respect of both his teammates and coaching staff.

“I like all of these guys,” Gardenhire says.

But there are some conditions to staying on his good side.

“As a manager I always make sure these guys do the right thing. One of the big things in this

clubhouse is you have to say hi to the manager when you walk in. [Scott]’s learned that, and now

he comes in and says, ‘Hi, Gardy,’ all the time. That’s a good start; he’s a class act.”


College baseball isn’t all about where you play.

“I’ve always been told you can’t hide baseball talent,” Diamond says. “Even being from a smaller

northeastern school, no matter where you are there’s going to be exposure. As long as you work

hard and play hard, people are going to take notice.”

It’s tough to play college baseball in the northeast. Teams typically spend the first month and a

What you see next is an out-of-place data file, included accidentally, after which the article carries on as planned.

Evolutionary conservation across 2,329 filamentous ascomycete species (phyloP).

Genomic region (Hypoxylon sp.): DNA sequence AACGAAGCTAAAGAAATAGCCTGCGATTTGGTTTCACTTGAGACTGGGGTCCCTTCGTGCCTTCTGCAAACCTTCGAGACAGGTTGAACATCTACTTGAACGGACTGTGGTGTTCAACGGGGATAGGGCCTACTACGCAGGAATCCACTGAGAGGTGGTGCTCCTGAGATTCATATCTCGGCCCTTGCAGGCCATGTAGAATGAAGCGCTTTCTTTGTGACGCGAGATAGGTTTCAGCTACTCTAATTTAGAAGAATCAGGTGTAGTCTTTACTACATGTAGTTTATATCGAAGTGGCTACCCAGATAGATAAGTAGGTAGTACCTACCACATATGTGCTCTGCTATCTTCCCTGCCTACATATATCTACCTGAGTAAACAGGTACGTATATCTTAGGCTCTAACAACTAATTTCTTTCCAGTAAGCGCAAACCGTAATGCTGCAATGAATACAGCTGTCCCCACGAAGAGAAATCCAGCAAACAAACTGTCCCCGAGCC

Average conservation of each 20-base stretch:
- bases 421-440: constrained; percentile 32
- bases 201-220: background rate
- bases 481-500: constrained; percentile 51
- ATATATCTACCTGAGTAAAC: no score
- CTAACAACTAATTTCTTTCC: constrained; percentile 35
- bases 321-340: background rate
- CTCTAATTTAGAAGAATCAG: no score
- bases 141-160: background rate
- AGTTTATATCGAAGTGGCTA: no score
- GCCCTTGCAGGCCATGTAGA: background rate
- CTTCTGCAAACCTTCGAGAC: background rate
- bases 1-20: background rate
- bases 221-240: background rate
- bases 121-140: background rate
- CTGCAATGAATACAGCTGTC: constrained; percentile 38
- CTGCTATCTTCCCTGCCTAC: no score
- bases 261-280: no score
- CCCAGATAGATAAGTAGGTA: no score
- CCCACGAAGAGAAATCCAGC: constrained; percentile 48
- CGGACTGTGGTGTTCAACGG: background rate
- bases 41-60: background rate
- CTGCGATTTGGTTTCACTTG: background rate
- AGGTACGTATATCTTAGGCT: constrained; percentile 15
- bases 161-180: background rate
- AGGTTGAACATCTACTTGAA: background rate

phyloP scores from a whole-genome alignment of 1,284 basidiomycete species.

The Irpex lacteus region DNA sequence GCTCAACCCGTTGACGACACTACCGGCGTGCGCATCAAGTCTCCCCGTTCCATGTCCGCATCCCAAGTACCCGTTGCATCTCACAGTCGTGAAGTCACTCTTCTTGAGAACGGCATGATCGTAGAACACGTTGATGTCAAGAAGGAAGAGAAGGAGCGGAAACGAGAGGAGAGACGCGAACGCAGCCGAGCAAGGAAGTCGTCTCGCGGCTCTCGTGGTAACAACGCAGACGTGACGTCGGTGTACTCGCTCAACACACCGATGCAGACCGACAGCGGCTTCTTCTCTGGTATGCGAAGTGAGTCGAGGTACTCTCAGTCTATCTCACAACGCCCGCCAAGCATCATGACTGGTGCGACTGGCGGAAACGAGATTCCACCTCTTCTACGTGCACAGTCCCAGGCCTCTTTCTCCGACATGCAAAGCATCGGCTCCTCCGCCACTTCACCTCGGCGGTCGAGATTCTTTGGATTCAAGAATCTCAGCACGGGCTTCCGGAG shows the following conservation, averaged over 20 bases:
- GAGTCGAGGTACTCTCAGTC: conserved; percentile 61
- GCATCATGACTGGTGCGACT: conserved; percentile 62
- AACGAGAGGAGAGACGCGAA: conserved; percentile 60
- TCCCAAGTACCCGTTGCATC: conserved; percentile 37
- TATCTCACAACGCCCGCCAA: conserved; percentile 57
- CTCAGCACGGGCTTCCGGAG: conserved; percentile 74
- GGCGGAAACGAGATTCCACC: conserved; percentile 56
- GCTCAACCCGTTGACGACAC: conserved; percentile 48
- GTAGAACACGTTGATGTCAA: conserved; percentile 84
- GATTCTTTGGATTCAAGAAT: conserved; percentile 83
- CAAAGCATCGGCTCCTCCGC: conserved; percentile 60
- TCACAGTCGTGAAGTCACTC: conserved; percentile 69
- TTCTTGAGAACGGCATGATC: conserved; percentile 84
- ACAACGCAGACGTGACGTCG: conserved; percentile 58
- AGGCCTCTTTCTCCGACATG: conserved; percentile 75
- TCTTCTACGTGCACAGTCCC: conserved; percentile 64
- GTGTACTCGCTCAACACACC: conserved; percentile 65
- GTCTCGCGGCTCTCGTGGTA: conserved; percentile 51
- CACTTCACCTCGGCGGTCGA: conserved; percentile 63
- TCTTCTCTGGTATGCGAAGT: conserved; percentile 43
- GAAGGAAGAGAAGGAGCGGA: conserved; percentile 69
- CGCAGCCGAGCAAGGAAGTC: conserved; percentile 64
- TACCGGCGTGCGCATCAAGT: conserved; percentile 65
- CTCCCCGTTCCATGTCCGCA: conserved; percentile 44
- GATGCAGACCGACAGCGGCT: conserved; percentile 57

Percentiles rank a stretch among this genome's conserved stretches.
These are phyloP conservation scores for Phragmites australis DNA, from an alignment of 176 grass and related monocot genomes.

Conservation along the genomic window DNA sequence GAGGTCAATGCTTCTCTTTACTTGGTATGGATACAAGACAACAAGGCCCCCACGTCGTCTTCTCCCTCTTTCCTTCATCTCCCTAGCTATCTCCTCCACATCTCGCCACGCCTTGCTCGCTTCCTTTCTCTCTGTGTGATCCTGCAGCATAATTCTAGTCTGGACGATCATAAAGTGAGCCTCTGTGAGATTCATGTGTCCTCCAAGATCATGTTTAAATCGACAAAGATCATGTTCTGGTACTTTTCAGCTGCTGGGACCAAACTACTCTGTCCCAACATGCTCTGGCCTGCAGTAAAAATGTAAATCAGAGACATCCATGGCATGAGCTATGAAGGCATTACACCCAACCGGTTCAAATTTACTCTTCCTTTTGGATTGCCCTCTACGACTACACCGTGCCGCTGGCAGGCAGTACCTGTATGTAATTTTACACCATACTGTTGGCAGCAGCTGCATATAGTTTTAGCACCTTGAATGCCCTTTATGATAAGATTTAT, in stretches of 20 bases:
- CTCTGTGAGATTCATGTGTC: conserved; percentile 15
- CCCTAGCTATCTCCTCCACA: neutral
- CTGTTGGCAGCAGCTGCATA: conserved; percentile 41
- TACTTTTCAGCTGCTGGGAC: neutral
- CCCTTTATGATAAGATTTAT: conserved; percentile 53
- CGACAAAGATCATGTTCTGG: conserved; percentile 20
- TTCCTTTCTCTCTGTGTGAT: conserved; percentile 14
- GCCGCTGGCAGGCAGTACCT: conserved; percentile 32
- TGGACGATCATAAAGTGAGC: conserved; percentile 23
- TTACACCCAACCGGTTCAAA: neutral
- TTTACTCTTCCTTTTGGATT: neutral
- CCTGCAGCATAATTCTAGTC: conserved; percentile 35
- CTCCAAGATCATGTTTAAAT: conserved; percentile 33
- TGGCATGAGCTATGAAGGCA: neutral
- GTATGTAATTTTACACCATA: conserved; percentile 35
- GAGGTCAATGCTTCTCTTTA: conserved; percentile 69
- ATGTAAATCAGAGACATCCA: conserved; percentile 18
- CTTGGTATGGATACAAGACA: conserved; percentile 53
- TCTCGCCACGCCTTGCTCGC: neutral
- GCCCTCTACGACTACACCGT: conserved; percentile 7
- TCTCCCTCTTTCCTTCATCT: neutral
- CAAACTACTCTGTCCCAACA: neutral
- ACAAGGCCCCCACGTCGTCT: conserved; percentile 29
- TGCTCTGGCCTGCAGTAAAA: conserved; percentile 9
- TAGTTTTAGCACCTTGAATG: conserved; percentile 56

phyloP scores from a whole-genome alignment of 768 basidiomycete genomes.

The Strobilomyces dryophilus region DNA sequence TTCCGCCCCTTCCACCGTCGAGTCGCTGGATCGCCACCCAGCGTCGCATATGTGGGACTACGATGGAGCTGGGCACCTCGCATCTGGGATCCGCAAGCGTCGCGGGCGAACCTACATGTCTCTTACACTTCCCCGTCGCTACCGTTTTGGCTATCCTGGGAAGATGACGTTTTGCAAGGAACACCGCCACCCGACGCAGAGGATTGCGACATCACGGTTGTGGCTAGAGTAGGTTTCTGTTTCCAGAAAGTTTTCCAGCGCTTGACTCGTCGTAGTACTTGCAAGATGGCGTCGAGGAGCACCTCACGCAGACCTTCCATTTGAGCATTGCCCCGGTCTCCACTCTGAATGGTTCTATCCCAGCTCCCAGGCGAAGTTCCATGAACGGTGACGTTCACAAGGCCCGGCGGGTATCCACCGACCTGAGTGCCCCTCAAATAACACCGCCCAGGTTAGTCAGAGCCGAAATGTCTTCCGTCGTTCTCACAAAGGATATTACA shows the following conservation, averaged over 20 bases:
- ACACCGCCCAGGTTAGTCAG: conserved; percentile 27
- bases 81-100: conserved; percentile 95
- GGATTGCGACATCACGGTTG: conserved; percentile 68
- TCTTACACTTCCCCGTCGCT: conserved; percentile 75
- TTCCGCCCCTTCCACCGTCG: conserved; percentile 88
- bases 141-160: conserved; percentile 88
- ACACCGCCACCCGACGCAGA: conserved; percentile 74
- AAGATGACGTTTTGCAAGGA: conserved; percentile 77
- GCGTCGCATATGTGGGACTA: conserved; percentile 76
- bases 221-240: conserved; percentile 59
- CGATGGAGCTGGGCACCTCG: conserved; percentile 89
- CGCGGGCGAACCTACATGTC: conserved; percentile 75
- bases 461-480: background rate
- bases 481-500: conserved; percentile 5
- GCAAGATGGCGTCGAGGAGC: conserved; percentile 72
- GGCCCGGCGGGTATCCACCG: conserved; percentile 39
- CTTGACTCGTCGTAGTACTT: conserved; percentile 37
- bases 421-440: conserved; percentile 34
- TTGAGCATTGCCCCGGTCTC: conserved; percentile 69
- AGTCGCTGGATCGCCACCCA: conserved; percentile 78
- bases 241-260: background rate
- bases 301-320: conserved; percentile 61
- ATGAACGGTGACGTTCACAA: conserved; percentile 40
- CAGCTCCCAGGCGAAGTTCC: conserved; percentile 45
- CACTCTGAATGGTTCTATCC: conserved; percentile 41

half of their season on the road, and, historically, the nation’s top players tend to attend schools

located in the South or on the West Coast.

Binghamton’s program is heralded as one of the best in the region, and 14 Bearcats, including

Diamond, have joined a professional organization since 2006. Prior to July 18, none had played

in the MLB.

“It’s very encouraging to see someone make it from our program here at Binghamton,” says

current Binghamton senior and first baseman Dave Ciocchi. “It’s tough to get serious recognition

out of the northeast, let alone make it to the Major Leagues. [Diamond] gives us current players a